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January 14, 2013
Second Recording Released In Tajik 'Kompromat' War
by RFE/RL's Tajik Service
Last week we brought you
of a brewing scandal in Tajikistan over "kompromat," or compromising material.
A Tajik businessman jailed in Dubai released what his aides said would be the first of many recordings that would expose corruption at the highest levels of government.
Now a second installment has appeared online.
The businessman, Umarali Quvatov, was detained last month in Dubai and is fighting extradition to Tajikistan following accusations of fraud.
On January 10 he released an audio recording of an alleged taped telephone conversation between himself and Shamsullo Sohibov, a son-in-law of Tajik President Emomali Rahmon. In it, the man who is purportedly Sohibov complains roughly that Rahmon's approval is needed for anything to get done in Tajikistan.
, posted online on January 13, a man who is allegedly Sohibov offers Quvatov a bribe on condition that he leave Faroz, a company that Quvatov claims he and Sohibov co-owned before Quvatov was forced to leave the country.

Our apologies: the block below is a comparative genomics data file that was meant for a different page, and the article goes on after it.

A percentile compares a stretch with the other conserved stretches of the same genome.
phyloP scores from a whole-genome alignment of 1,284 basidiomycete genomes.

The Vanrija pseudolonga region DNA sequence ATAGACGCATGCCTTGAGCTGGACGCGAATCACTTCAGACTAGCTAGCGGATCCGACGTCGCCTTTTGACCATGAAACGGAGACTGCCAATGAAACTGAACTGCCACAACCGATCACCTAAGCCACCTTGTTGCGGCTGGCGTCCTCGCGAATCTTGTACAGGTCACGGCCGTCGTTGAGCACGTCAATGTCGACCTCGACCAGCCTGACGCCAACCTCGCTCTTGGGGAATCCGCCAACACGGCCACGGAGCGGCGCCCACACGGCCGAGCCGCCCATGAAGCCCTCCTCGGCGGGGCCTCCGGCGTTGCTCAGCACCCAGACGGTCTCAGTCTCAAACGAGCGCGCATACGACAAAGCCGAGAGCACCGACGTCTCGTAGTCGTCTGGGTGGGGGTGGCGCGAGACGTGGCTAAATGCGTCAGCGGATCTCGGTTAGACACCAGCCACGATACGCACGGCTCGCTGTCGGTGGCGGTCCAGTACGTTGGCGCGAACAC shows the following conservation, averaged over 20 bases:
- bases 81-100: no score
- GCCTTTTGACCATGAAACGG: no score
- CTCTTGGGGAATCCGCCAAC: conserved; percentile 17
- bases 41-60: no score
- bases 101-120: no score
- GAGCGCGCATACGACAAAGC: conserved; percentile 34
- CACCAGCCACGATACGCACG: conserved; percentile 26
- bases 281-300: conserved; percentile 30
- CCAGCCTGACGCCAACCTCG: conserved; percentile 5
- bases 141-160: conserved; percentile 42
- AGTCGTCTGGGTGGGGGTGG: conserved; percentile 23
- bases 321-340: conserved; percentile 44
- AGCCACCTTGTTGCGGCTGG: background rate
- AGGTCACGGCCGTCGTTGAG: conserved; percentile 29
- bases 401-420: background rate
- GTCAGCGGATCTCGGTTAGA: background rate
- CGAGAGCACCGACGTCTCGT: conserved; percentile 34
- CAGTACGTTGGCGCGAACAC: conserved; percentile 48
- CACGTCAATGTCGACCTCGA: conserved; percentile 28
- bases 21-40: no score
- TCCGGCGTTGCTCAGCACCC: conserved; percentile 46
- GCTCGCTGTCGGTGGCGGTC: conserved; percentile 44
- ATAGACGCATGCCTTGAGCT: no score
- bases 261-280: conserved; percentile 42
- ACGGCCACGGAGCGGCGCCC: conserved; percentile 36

In the roughly one-minute-long recording, the man who is purportedly Sohibov offers Quvatov what he calls “legal money” and tells Quvatov that if he accepts the money they will no longer be business partners. He adds that he would not let anyone “hurt” Quvatov. After Quvatov asks about the conditions of the deal, "Sohibov" tells him that if he leaves the company he will keep his promise and they will remain friends instead of enemies.
Quvatov’s aide, Nikolai Nikolaev,
told RFE/RL’s Tajik Service
on January 11 that his team was releasing the recordings in order to prove that Rahmon’s relatives used coercion and intimidation to take over Faroz. The company exports oil products via Tajik territory to Afghanistan.
Late last week, a spokesman for Faroz told RFE/RL that no one by the name of Sohibov works for the company. The company has also denied Quvatov’s involvement in it.
Quvatov was arrested on December 23 in Dubai at the request of Tajik authorities, who have accused him of committing $1.2 million in fraud. However, Quvatov claims he was instrumental in the creation of a network of companies controlled by Rahmon’s relatives and allies.
-- Deana Kjuka; based on reporting by RFE/RL's Tajik Service
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